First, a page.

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09/3 2009

IRONMAN: The Definition of Success

Scott Frandsen

Scott Frandsen

How do we judge whether a person is successful or not?  It is easiest to place our individual values on others – after all, our values are the constructs of the glasses we view the world through.  Certain people however, elevate themselves above the individual value-based constructs to be judged more globally as either successful or unsuccessful.  Bill Gates, Jean Chretien and Michael Jordon seem to land in the former, while Bernie Madoff, George W. Bush and Ben Johnson fit the latter.  It is important to note, though, that all 6 personalities were considered extremely successful at one point, and can easily argue that they still are.  So that begs the question…how do we judge success?

In order to enter the realm of success, either in the negative or the positive, one has to take a risk.  It is impossible to move mountains if you don’t get out of bed… 

Scott at Cal

Scott at Cal

Scott Frandsen is someone who fits into the globally-accepted successful column.  Scott took up rowing as a second sport to golf late in high school.  As a ‘walk-on’ at university he muscled his way on to the best college rowing team in the States at the time.  He was awarded a scholarship only after he proved himself more useful than the full-ride kids.  Then he went on to win a couple of national championships for the school while completing a BS in Business Administration from the University of California.

Scott winning the Boat-race

Oxford 2003

He went on to finish a Masters of Psychology at Oxford University a few years later.  The letters behind his name are worth a few dollars, mostly paid for through Scott’s grit and talent.  While in England, he also happened to win the most watched, oldest running rowing event in the world, the Oxford/Cambridge “Boat Race”. 

Upon returning to Canada Scott had to prove his valour once again with the national team, and within a year had indirectly knocked me out of a seat in the defending world champion 8+, heading into the Olympics.  His dreams weren’t realized in Athens though, and four years later, kilometre after kilometre of training under his belt, he won an Olympic silver medal in Beijing.  I’m tired just writing about the things he’s accomplished…you’d think he might take a break.  Not Scott!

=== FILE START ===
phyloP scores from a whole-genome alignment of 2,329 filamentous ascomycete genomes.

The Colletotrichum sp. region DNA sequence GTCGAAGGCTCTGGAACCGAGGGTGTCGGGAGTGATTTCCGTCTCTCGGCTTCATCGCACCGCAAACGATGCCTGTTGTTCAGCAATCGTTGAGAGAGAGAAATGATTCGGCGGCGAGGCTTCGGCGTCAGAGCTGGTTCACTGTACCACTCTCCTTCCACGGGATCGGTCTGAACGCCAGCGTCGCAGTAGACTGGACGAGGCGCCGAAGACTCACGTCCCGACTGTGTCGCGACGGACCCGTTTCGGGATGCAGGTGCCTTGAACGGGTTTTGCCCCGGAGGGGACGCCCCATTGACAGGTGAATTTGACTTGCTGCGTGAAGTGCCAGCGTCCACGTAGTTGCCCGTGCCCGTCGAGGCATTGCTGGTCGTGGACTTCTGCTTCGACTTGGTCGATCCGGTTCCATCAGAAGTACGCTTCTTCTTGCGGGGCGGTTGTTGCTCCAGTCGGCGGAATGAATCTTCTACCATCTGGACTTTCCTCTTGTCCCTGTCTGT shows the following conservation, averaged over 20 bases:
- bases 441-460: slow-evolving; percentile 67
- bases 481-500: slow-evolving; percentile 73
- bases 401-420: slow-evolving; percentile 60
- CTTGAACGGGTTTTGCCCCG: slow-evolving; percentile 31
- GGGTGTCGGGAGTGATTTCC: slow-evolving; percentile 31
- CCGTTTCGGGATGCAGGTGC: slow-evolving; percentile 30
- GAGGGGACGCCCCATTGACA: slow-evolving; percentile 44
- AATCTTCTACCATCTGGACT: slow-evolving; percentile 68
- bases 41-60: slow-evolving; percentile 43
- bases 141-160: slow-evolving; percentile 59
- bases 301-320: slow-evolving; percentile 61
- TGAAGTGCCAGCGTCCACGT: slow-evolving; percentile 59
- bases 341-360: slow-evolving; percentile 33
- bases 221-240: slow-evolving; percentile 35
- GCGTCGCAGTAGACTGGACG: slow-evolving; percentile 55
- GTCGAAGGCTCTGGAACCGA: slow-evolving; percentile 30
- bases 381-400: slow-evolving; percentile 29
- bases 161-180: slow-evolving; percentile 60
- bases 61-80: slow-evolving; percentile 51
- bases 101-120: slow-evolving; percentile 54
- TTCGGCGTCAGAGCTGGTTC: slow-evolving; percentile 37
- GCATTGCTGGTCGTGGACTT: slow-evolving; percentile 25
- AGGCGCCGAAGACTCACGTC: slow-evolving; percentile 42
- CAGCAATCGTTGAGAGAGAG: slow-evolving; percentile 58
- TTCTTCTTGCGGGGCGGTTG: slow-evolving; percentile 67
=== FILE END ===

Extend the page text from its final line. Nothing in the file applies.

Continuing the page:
It’s guys like Scott who continually redefine what success means.  One might think that after a life-long pursuit of excellence in sport, Scott might want to sit back and relax.  You know, maybe get a job in the public service.  Not Scott, no.  Over the last year, between a few injuries and a lot of stress, Scott trained for and competed in triathlons, building up for Ironman CanadaLast weekend Scott raced and finish Ironman Canada.  In rowing we trained for hours on end, week in and week out, month after month for years – for a 6 minute race.  On Sunday, August 30th, for 10 hours, 41 minutes and 16 seconds Scott raced to prove something to himself.  He raced to redefine success one more time.  He raced because life did not end on August 16, 2008 in Beijing China.  Scott looked for the next great thing.  Well done Scott. 

Remember this then, there are two major steps to success: 

1. You MUST take a risk, and
2. You MUST always look for the next challenge.

Food for thought,

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